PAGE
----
2. Create a Budget

If you relied on credit cards to fund your holiday spending, you may be looking for the fastest way to pay these accounts off. Setting a budget allows you to take a comprehensive look at where you’re currently spending money and how you can better allot these purchases.

You can create a weekly or monthly budget using some simple steps. First, gather all financial information, including pay stubs, retirement benefits, and monthly bills. Break down your yearly income by month, paying attention to the number you bring home after taxes. Estimate your weekly spending on groceries, activities, and necessities, like utility bills and gas.

Then tally in any additional debts. After you pay off the maximum amount of these monthly payments, take at least 75% of what is left and apply it to your savings or additional credit payments. 

3. Opt for Cash

Research shows using credit cards makes you more likely to overspend when making purchases because of the ease of using plastic, the expedited exchange, and that you don’t see the money leave your hand. Combat this effect by withdrawing cash from your online banking account to cover the weekly budget you created, and limit yourself to this amount to prevent overdrafts.

With hundreds of millions of dollars in assets and over 60,000 members across Hawaii, Hawaiian Financial Federal Credit Union is one of the leading financial institutions in the state, with a reputation for combining personalized service with technologically advanced personal banking solutions. Learn more about our broad array of services online, follow us on FacebookTwitter, and Instagram for news and updates, or call (808) 832-8700 on Oahu or toll-free at (800) 272-5255 with any questions.

What is the Social Security Withholding Tax Deferral and What Does It Mean to Me?

Most employers are required to withhold 6.2% in Social Security tax from their employees’ pay and submit it plus a matching amount to the government. But in August President Trump signed an executive order allowing employers to temporarily suspend withholding the Social Security for September through December 2020. The suspension only applies to employees whose bi-weekly pay is under $4,000.

The suspension wasn’t a payroll tax reduction, it was a deferral. Any employer who opted to implement the suspension had to collect the suspended tax from their employees in January through April of 2021 and remit the deferred taxes to the government by April 30, 2021.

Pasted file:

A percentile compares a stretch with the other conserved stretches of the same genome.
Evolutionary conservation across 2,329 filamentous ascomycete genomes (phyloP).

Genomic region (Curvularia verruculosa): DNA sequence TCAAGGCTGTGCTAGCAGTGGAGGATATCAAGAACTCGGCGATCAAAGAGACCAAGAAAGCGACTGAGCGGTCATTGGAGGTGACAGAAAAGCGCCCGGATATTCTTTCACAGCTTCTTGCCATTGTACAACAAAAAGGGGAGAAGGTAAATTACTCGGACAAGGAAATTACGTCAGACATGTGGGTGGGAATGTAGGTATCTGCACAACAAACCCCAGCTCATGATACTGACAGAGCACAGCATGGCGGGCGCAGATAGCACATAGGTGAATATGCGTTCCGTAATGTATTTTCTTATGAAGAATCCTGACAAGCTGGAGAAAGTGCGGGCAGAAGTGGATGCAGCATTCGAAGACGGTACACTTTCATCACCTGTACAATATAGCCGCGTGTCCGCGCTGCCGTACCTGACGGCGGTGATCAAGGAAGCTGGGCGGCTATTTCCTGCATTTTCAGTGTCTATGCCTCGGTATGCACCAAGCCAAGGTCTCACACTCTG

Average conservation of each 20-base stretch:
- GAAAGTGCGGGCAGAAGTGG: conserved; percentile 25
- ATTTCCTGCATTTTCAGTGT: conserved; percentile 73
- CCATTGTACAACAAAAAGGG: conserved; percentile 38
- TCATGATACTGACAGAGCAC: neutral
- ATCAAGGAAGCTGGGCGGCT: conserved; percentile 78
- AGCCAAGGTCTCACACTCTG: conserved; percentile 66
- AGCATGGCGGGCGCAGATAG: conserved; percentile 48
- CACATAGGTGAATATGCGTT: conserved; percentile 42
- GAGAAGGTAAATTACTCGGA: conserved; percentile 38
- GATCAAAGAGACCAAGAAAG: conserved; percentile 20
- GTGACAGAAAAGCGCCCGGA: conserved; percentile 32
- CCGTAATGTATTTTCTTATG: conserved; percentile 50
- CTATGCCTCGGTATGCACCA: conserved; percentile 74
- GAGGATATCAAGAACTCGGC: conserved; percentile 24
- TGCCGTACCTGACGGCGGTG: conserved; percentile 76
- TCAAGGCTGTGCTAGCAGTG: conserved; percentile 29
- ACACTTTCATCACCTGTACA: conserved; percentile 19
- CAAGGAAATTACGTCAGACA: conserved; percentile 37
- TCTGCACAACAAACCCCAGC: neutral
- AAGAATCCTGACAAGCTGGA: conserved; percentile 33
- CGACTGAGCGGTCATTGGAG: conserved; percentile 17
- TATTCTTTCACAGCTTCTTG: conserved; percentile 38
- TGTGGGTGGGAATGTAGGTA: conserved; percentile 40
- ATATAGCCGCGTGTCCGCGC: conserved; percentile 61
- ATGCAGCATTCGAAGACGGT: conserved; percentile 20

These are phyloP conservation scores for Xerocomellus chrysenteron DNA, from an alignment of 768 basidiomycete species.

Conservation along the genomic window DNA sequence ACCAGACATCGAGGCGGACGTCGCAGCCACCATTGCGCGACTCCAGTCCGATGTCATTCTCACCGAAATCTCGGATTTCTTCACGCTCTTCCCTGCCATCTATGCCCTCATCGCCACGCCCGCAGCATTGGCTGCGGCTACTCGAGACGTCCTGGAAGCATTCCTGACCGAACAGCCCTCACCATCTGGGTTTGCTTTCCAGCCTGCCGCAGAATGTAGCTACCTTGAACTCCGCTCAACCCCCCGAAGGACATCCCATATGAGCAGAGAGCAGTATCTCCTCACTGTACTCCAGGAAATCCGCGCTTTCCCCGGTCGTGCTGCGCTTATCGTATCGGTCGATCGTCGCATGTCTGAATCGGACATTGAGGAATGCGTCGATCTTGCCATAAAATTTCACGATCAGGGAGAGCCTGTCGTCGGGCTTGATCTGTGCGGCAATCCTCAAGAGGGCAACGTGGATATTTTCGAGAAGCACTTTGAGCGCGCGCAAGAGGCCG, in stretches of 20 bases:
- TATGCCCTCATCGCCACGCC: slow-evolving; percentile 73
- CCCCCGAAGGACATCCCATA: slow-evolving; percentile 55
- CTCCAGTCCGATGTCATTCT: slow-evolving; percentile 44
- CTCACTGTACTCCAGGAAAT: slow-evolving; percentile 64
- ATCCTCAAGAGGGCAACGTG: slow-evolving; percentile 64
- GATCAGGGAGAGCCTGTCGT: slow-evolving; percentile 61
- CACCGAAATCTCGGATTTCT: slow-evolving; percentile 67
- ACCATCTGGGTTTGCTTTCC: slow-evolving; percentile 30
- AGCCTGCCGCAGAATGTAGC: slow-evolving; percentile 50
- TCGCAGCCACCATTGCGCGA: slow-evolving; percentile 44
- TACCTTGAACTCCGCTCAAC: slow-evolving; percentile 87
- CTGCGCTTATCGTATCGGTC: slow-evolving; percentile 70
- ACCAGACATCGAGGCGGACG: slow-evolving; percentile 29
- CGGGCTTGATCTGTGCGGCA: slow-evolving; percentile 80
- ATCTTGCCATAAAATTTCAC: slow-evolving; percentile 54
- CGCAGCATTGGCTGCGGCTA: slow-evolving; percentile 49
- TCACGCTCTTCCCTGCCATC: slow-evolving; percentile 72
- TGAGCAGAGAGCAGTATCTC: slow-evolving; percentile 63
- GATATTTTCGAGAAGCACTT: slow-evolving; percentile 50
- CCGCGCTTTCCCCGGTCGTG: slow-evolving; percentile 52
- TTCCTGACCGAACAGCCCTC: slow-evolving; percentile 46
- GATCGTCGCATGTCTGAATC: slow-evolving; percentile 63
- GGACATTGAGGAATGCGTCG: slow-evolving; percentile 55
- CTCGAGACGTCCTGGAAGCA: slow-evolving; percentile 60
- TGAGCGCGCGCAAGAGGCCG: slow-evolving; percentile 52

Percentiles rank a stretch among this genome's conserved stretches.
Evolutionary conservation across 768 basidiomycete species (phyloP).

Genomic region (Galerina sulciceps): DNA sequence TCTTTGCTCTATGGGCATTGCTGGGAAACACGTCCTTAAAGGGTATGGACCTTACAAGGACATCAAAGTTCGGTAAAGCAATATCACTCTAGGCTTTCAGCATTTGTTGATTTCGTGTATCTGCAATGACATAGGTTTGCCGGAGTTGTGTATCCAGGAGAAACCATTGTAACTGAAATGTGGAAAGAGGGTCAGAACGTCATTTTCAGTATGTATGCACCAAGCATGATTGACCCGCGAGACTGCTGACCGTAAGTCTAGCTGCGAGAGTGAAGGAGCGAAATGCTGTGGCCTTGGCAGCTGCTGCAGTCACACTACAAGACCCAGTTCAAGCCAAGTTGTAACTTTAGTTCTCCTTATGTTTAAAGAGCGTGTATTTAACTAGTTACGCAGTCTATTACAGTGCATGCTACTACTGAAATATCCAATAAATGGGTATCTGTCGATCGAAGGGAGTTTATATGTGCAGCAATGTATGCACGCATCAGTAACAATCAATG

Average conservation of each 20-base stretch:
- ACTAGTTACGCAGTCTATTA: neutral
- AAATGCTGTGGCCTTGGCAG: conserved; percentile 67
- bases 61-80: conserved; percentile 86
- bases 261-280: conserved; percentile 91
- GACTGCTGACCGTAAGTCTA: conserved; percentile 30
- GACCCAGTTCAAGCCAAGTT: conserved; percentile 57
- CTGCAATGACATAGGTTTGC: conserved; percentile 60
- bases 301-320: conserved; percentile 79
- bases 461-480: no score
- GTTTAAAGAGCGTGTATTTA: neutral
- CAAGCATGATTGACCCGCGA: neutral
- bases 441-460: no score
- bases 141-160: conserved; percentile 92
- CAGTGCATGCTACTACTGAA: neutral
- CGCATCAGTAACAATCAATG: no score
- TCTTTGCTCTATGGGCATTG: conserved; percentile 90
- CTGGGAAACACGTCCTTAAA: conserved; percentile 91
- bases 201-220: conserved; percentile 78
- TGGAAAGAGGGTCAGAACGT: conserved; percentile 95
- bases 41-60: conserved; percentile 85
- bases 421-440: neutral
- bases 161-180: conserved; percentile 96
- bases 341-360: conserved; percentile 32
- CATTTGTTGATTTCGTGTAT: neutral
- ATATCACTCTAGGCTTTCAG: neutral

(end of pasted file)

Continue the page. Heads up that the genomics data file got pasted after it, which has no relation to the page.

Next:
Many employers decided not to implement the tax suspension amid concerns over collecting deferred taxes from employees who might no longer be on the payroll in 2021 and other logistical issues. But if your employer did opt to suspend collecting Social Security withholding taxes, here are some things you should know.

  • The suspended tax will be withheld from your paycheck evenly from the beginning of the year through the end of April. That withholding is in addition to the normal Social Security tax withholding from your paycheck. So not only will the 6.2% withholding begin again on your current wages, a similar amount will be withheld for the suspended taxes. That could mean a cut in your net pay of 12.4% or so. Ouch!
  • Consider setting funds away in savings now that you can use into after the first of the year to make up for that dip in your net paycheck. 
  • If you leave your job before next April, be prepared to see all the deferred payroll taxes deducted from your final paycheck.
  • If you get a bonus that increases your bi-weekly gross pay to over $4,000, that paycheck will not be eligible for the payroll tax deferral and your employer will take Social Security taxes out of the wages and bonus in that particular paycheck.

When it’s time to file your taxes TurboTax is here to help! 
From simple to complex taxes, TurboTax® has you covered. And when you need help, real experts are standing by — and can even do your taxes for you, start to finish with TurboTax Live®. Getting your biggest possible tax refund has never been easier. And as a credit union member you can save up to $15 on TurboTaxClick here to get started today!

The information in this article for general educational purposes only and not intended to provide specific advice or recommendations.Please discuss your particular circumstances with an appropriate professional before taking action.

With hundreds of millions of dollars in assets and over 60,000 members across Hawaii, Hawaiian Financial FCU is one of the leading financial institutions in the state, with a reputation for combining personalized service with technologically advanced personal banking solutions. Learn more about our broad array of services, follow us on Facebook, Twitter, and Instagram for news and updates, or call (808) 832-3700 on Oahu or toll-free at (800) 272-5255 with any questions.

COVID-Related Distributions from 401(k) Plans – How will it impact my taxes?

The coronavirus certainly threw a monkey wrench in our finances this year, didn’t it? But there is some relief, if you or a household member lost their job, were furloughed, or had their work hours cut. A special provision of the Coronavirus Aid, Relief and Economic Security (CARES) Act lets you take up to $100,000 from your 401(k) or other retirement account before the end of 2020 without penalty. Here is the fine print for who qualifies, and from which accounts you can draw the money: